Ancient earthquakes point to modern dangers

By Amanda James 11 November 2010
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The traces of ancient earthquakes under the seafloor in New Zealand are helping predict future tremors.

SCIENTISTS ARE LISTENING IN on the sounds of the ocean floor to reveal the locations of ancient earthquakes below the seabed.

The information will be used to help predict the risk of future earthquakes around the ‘Ring of Fire’ region of New Zealand – a geologically active zone where the Pacific plate meets other tectonic plates. Armed with this information, engineers can develop better building codes to help cities withstand earthquakes, such as the recent 7.1 magnitude quake that shook Christchurch in September.

“All of this is really about how the past is the key to the future,” says Dr Mark Stirling, a seismic hazard expert at the Institute of Geological and Nuclear Sciences in Lower Hutt on New Zealand’s North Island.
The research was presented in September at the European Science Foundation Conference, held in Austria.

Finding faults

Using sonar to scan layers underneath sea floor, the scientists have been pinpointing where past earthquakes occurred and figuring out the likelihood of a damaging quake unleashing its fury from undersea faults close to New Zealand’s coast.

“We have found evidence for eight large prehistoric earthquakes on the Wairau Fault, six on the Cloudy Fault, and five on the Vernon Fault, which have all been big earthquakes in the past 18,000 years,” says Dr Philip Barnes, a researcher for the National Institute of Water and Atmospheric Research (NIWA) in Wellington.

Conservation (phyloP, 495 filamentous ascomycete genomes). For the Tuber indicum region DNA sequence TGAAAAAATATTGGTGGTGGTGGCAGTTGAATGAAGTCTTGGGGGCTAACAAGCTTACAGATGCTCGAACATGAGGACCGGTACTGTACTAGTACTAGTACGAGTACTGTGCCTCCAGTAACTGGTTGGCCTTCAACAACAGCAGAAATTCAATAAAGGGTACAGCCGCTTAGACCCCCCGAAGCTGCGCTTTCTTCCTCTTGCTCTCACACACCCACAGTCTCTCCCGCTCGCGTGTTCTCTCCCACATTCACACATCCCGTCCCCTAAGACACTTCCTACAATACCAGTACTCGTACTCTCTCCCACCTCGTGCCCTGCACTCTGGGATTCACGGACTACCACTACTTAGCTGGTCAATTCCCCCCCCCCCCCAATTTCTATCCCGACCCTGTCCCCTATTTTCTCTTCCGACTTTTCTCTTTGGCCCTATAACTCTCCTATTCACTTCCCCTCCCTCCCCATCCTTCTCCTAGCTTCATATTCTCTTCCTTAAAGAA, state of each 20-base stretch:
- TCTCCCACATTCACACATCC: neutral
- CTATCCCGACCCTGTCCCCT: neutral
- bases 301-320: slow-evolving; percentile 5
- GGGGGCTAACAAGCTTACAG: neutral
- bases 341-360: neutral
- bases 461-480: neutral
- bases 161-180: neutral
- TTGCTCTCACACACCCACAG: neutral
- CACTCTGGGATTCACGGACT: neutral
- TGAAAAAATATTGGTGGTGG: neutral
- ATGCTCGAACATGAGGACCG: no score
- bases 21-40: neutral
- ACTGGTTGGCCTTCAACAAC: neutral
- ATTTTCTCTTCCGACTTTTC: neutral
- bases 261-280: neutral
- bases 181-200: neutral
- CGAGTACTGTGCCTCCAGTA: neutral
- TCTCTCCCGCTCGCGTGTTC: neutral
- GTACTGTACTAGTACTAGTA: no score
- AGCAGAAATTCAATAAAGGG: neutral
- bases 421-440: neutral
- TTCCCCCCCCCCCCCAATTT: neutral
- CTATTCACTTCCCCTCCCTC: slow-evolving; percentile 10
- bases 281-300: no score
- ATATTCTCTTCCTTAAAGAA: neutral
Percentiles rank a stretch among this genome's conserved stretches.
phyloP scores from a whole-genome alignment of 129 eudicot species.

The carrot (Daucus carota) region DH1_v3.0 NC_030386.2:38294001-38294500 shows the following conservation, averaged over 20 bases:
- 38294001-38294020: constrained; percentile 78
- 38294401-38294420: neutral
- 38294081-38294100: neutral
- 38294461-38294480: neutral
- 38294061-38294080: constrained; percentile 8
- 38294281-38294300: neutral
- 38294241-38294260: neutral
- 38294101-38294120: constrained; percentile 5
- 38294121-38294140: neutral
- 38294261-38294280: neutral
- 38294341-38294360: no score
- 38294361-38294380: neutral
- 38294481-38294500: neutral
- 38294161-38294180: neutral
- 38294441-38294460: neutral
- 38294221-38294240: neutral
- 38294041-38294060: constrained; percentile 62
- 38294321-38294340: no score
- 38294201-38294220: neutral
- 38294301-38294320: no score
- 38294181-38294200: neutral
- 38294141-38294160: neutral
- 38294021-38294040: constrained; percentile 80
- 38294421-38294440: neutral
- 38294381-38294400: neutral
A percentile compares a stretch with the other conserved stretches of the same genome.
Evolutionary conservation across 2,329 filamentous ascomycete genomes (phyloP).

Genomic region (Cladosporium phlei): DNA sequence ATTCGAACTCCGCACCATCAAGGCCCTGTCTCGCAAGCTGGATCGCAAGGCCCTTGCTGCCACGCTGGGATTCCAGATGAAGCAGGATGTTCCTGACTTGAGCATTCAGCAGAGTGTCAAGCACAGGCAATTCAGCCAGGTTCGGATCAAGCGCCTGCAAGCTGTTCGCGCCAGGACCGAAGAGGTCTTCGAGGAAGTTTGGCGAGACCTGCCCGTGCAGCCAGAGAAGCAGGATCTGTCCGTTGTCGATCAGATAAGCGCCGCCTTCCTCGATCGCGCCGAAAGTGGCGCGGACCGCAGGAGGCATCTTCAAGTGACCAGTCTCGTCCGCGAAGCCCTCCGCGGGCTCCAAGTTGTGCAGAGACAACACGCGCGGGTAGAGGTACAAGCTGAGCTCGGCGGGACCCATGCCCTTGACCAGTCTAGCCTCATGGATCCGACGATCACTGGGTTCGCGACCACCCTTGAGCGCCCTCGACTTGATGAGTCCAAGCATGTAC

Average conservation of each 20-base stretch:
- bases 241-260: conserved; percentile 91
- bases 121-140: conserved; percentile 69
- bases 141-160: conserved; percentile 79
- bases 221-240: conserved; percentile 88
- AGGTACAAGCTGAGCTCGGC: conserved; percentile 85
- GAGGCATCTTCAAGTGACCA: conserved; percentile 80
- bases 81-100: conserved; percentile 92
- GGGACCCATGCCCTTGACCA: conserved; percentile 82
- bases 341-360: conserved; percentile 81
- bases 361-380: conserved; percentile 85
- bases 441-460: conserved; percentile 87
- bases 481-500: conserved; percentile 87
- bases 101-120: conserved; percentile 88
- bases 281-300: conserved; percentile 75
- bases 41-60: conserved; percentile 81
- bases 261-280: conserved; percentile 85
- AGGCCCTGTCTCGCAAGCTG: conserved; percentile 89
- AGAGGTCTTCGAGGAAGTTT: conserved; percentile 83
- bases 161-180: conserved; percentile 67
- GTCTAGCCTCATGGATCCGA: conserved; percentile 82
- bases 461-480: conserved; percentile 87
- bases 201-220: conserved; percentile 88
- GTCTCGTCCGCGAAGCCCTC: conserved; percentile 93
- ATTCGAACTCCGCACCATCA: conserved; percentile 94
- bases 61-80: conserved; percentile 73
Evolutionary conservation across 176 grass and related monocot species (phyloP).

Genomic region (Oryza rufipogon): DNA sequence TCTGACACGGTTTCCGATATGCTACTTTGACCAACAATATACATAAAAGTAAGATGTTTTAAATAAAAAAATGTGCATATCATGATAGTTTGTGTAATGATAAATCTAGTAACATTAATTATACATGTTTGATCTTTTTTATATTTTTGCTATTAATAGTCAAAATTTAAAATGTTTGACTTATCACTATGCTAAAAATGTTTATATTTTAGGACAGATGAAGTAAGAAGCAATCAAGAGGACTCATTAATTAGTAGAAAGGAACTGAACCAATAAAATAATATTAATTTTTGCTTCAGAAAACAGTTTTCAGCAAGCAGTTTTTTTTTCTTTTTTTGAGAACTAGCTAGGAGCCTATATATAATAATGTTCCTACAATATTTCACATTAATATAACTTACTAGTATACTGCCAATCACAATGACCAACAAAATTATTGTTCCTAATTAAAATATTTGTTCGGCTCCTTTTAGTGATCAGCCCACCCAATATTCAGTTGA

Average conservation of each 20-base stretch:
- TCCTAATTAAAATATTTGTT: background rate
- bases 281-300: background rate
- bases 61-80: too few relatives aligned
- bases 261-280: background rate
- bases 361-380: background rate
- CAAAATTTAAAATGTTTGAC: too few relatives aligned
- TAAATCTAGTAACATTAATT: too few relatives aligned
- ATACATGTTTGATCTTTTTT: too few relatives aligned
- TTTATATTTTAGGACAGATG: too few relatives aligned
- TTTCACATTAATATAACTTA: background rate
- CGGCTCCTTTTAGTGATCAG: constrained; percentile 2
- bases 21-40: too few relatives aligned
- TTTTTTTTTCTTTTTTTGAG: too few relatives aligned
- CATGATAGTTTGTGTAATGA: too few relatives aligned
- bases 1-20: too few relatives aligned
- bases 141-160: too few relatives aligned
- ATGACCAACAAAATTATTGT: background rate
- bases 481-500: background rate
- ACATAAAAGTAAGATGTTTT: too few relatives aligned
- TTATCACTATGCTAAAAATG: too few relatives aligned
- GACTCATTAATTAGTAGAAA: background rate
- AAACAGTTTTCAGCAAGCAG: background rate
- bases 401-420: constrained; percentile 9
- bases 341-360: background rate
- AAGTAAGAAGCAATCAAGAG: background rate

The mapping of the evolution of earthquakes along a continental fault, stretching back 18,000 years, is a geological first, he says.

To find faultlines under the sea, scientists tow an instrument from the back of a boat, which emits bursts of sound. These penetrate down to 50 m below the seabed and bounce back to the boat, building a profile of the layers of the sea floor. This is then used to figure out the location of faults by looking for displacements between the layers – deeper layers indicate older geological activity. 

By merging this information with similar records from land, the scientists can study the relationship between different faults. They found, for example, that a newly discovered submarine fault matched up with the Wairau fault on the New Zealand mainland.

A history of the frequency, timing and location of earthquakes can be developed for each fault. This kind of comprehensive record enables scientists to observe what happened over multiple earthquake cycles and help determine how often earthquakes occur.

According to Mark, the research is particularly important in the Cook Strait. “Now there’s a continuous representation of plate boundary across from the South Island to the North that matches up with what we’ve got from onshore,” he says. This creates a continuous chart for the fault that runs between the two islands.

Building codes

The research is also being used to help to improve building codes in New Zealand by contributing to its national seismic hazard model, which is a representation of the risk of earthquakes occurring around the nation. It takes into account the historical records of both terrestrial and marine earthquakes, and allows engineers to gauge the lifespan of a building or dam, for example, by looking at long-term geological hazards.

“What the engineers effectively want to know is what the expected ground-shaking levels will be at certain locations within a certain period of time – information that can be found in the seismic hazard model,” says Mark. 

“Engineers will often build something to withstand the ground shaking levels expected with a 1-in-10 chance in 50 years,” says Mark, which means they may use more caution when choosing a location for a public building, such as a hospital or school.